nobody checks their voicemails anymore not even detectives by Sasha Fletcher

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Monday, 9:12 a.m., 00:52

Jimmy, it’s your girl. The one at the desk whom you pay a living wage. This is what could be known as a wake-up call if we were the sort of people who relied upon others to remind us of our tasks. I am aware this is funny seeing as my job partly entails me reminding you of various things and, to a certain extent, scheduling your life for you. The thing about that is that yesterday, Jim, note the shift to the more formal “Jim” here, it’s meant to indicate a certain disdain here, Jim, yesterday you alerted me that you would be looking into an incident involving a certain woman who I refuse to name, due to the fact that she has not, as yet, bothered to pay for the one-thousand billable hours on file. Life isn’t free, Jim, and neither are the services of this office! Plus she tried to murder you fifteen times. Not that I’m counting. Anyway. The ghosts say hi. You know which ones. 

Monday, 9 p.m., 00:03

Jim, you saved my life once and now you’re responsible for it.

Tuesday, 1:23 a.m., 00:02

Jim, I got that backwards I’m sorry.

Tuesday, 3:03 p.m., 00:58

Jim, I had a date yesterday. I can’t tell if it went well. I can’t tell much sometimes these days. You know that feeling, the one wherein the world is just not a thing you can find to be navigable? And how, by the world, I mean everything outside of you? The ways in which other people, in which other things, in which all others in toto, are not and will never be you? Or of a part with you? In your more romantic moments, Jim, you’d assure me that this was fine. That we’re all flailing about blindly in the darkness, looking for a light switch, or a human connection. Just some signal in the dark. You’d tell me, Jim, that, well … Jim I’m sorry. I’m a bit high right now. In the office. It’s essentially three o’clock on a Tuesday. One woman was in about a diamond. It turned out to be where you’d expect. A husband came in, for reasons unknown, with a check that cleared, and in a fashion I’d call timely. We’re out of coffee. Don’t worry though. Outside the door of the room I’m in it says, We’re on the case. So. It’s handled.

Thursday, 1:45 p.m., 00:46

Jimmy, come home it’s Thursday. Yesterday the fellow with the buffalo chicken wraps was downstairs. I got one for you, but then I ate it, because we both know they have to be eaten fresh. I saw that man I told you about again. It was as though a light shone down upon us from beyond. I held his hands in mine and asked him if he’d fuck me in the bathroom. He did. You can’t trust a man who wouldn’t do a thing like that if you asked him, Jim. I will either burn him in effigy or have dinner with him, later, tonight. If he tries a single thing without my asking, I will put one in his kneecap. When you hear this, if you do not smile in appreciation, then I hope you never come back, Jim. I hope you stay wherever the fuck you are. There are a pile of clues here just waiting for you if you’d only bother to look for them. I swear to God.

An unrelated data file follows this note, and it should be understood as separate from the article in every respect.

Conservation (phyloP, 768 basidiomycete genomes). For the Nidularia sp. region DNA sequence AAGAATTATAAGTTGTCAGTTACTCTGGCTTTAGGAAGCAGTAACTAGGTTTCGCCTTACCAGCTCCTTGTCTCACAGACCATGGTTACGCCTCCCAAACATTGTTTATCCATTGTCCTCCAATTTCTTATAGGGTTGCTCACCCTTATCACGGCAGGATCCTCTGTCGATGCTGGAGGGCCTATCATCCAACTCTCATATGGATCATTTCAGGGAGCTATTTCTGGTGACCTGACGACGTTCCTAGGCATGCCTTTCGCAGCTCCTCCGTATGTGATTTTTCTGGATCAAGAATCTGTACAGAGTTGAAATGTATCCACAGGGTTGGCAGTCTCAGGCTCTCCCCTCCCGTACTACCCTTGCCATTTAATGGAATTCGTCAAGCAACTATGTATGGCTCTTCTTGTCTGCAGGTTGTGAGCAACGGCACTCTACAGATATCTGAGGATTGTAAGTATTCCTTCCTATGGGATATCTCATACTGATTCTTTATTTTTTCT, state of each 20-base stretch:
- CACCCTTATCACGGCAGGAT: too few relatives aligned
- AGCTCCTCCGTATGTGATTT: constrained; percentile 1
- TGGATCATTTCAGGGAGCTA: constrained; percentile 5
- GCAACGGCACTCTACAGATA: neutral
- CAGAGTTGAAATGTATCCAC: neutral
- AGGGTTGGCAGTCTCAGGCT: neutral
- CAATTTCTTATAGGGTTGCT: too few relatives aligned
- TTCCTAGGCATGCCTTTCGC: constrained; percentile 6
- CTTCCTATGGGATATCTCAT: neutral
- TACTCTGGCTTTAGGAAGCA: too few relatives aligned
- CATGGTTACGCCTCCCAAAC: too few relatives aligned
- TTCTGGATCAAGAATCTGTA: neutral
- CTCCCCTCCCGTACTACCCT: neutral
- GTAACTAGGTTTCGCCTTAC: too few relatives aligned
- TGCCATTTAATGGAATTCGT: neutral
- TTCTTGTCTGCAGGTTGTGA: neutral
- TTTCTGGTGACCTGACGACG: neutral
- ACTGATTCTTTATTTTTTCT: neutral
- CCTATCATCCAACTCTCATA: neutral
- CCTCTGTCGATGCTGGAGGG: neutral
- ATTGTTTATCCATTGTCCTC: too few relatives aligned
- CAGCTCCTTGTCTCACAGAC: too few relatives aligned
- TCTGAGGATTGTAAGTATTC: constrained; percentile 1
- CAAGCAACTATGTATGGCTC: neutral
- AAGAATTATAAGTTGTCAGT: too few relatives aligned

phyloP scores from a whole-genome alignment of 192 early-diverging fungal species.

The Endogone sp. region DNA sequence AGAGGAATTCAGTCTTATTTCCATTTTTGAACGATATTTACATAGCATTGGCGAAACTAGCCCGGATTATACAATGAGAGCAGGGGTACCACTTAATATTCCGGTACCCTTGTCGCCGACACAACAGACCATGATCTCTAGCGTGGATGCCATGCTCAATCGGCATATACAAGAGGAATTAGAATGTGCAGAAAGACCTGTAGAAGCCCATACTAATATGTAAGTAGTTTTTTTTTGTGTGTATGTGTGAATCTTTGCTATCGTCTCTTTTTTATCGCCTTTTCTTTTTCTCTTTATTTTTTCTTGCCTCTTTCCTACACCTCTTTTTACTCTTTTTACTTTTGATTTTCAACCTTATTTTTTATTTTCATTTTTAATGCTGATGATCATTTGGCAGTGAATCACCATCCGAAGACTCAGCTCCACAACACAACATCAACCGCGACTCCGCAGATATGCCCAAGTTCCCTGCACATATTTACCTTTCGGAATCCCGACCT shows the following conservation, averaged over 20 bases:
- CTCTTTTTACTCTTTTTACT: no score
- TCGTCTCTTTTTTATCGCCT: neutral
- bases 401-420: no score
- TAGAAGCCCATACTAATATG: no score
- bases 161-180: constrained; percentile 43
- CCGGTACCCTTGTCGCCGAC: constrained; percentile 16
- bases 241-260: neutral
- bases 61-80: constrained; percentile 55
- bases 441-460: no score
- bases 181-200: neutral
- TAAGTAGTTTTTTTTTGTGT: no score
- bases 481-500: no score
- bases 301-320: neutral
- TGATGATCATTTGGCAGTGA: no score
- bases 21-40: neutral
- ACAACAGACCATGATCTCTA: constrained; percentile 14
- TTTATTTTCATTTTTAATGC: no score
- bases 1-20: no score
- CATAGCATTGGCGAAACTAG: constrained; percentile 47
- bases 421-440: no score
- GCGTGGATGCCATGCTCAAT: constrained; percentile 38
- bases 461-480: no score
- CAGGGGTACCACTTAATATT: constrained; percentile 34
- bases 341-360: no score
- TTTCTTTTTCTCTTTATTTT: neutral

Sunday, 12:10 p.m., 00:32

Jim, it’s Sunday. I made that man stake out your apartment with me. I wore a wig. I gave him a fake mustache, and I intend to make him keep it. Jim you haven’t been home, or to work. I know this because I have got my ways. It’s why you hired me. I burned sage around your door. I feel like there’re some fucked-to-death ghosts in your life, Jim. But I feel like you’re maybe OK with this. I feel like maybe letting them eat your heart out is what you need. I feel like for some reason you’re the kind of person who could need a thing like that. Why in the world that could be, I would not say.

Sunday, 11:50 p.m., 00:53

Jim, when I was a girl, were I ever a girl, I went by Rebecca. I was the kind of girl a boy’d swim across a lake and run through a meadow at dusk for, a boy who’d break curfew just to smell the kind of promise a girl like me contained. I was, those summers, a promise. I was made of the kind of stuff you beat your heart off to. I dreamed of a boy, the kind who’d swim across a lake and emerge, his curls dripping with water soon to dry in the sun before it fades, running through a meadow, needing me like air. I called him Bob, in my heart. Bob and Becca I carved, gently, somewhere I never thought anyone’d see, and they never did. Jim, we’ve all known what it’s like to imagine longing, but that doesn’t prepare us for longing. Our imaginations are fucked machines, Jim. And it’s beautiful. Today there was a woman, and she wept. I could not say why, as she did not herself tell me. More tomorrow, as that’s what it’s there for.

Tuesday, 10:10 a.m., 00:26

What in the hell, Jim. Three women have lost their husbands and would like you to find them. One young boy is wondering about his father. A fortune, untold, waits, obscured, by uncountable troubles. The police have shot four people today for, as far as I can tell, breathing. I have taken it upon us to investigate. The office took a vote this morning. It was me and the ghosts in favor, and the opposition has yet to return our calls. That’s the news from here, Jimmy boy. All else forthcoming.

 

Excerpted with permission from Tiny Crimes: Very Short Tales of Mystery and Murder, published by Catapult Books.

Sasha Fletcher is the author of it is going to be a good year (Big Lucks Books, 2016). He lives in Brooklyn. @sasha_fletcher

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